Friday, November 9, 2012

Hop Da Great (City Grinder Spotlight) Stand Up or Fall Back Issue

Royalty Magazine: Hey! What's good, Hop? Thanks for your continued support. Its been a while since we did that interview so I am hoping you'd be down for another one :). New issue dropping soon...

Hop: Hey, Taz. I'm sorry. I'm super late getting back to you. So much has been going on in my life, great things. I'm very appreciative of everything. 

Royalty Magazine: Last time we spoke you were getting ready to release The Confidential LP. What has been the response since you dropped the project? What did you learn career or business wise about The Confidential? What will you do differently next time?

Hop: Since I dropped The Confidential I've learned that hip-hop is pretty much like high school. It's about popularity, who's the coolest, who we're going to follow. I dropped something that was totally different from what others expected and the response was good. I definitely got the crowd I wanted. I wish more would be in tuned to the kind of music that I make. I guess it's socially aware but it's still street music. But it's just a little bit more socially aware to what's going on. I don't ignore those topics, I jump on those. Next time I drop a project I'm going to do the exact same thing: be myself and continue to motivate the people around me.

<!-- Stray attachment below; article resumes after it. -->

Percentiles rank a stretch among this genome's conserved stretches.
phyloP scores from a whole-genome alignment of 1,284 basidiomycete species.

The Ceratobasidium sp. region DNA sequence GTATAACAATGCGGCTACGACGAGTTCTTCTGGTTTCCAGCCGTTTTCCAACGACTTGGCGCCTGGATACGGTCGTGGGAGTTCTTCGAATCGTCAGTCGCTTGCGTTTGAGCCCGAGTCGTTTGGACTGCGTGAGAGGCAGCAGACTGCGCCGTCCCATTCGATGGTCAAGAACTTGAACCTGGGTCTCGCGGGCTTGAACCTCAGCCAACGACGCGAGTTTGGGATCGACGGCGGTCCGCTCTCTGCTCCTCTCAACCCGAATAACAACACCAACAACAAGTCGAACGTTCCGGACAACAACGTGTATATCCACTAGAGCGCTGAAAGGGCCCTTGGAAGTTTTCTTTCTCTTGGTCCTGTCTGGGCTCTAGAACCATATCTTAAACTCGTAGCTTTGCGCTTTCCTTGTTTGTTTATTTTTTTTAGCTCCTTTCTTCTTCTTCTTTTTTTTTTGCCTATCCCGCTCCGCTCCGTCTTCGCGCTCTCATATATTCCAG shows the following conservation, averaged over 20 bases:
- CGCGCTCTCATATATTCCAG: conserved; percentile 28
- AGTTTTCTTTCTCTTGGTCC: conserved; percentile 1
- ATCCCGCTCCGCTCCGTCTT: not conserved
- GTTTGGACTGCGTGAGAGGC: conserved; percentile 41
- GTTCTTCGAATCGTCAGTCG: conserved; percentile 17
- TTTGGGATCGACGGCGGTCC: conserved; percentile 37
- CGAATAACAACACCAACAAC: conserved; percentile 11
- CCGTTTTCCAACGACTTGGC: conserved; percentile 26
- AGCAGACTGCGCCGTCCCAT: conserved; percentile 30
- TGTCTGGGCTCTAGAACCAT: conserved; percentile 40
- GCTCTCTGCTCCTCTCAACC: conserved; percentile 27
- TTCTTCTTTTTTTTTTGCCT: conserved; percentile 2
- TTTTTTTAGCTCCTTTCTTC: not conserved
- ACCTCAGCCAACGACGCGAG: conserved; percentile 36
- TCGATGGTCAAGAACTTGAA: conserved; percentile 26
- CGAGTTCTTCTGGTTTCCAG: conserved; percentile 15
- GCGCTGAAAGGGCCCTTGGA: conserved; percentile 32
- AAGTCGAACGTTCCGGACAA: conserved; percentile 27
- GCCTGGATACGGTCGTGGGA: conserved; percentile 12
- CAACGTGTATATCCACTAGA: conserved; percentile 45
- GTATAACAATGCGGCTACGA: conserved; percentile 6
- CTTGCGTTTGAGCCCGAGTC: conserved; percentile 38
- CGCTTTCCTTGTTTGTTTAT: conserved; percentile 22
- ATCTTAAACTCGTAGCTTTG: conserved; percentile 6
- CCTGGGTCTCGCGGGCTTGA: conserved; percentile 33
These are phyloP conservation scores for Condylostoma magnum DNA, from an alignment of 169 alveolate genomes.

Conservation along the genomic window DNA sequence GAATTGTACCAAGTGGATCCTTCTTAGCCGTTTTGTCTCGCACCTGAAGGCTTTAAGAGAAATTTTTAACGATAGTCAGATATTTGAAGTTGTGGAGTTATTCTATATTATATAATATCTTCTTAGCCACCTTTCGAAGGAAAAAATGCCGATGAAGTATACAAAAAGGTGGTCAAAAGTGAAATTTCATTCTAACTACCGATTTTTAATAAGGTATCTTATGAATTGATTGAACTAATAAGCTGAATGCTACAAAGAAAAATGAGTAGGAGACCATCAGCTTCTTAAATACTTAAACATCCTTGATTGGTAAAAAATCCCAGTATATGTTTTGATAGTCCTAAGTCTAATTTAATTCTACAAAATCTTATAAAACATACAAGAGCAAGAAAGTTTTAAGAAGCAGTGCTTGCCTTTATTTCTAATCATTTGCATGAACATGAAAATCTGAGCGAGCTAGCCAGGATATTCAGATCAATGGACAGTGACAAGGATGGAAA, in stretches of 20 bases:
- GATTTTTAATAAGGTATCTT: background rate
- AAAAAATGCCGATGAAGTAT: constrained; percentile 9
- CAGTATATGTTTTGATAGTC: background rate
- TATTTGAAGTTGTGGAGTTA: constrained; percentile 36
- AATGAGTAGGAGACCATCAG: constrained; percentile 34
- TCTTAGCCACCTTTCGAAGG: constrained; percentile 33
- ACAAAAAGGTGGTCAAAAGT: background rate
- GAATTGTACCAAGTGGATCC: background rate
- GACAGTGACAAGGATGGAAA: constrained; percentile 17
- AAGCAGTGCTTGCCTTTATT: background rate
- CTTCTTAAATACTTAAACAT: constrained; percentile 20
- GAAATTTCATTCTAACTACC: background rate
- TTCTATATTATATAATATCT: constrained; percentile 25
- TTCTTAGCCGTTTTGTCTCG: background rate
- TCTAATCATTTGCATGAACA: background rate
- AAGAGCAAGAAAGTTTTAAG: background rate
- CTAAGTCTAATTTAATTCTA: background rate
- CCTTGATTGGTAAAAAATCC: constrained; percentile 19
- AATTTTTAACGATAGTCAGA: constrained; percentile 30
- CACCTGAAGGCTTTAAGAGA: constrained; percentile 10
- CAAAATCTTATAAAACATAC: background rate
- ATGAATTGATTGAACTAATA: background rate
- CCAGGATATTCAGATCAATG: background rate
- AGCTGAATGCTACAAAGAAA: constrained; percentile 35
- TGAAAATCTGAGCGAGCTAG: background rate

Royalty Magazine: Over half the year is already gone, what are your goals or plans for the remainder of the year? What upcoming projects or tracks should we be checking for?

Hop: Half the year's already gone like you said. I've been working, though. I've been working on movies, I've been working on my book, I've been working on music, I've been trying to get my nonprofit organization together, my label 682 Varsity Ent. The next project that's coming out, I'll give you the scoop on it. I've never told anybody so this is an exclusive. It's called Preconceived Notions. Most likely it'll be out by the end of the year or the top of the year. That's what we're looking at. But I'm shooting visuals. Every chance I get I've been doing shows. But really I'm just trying to show the world my brand and give them me as an artist. It's not as easy as it seems, you know. It's a process.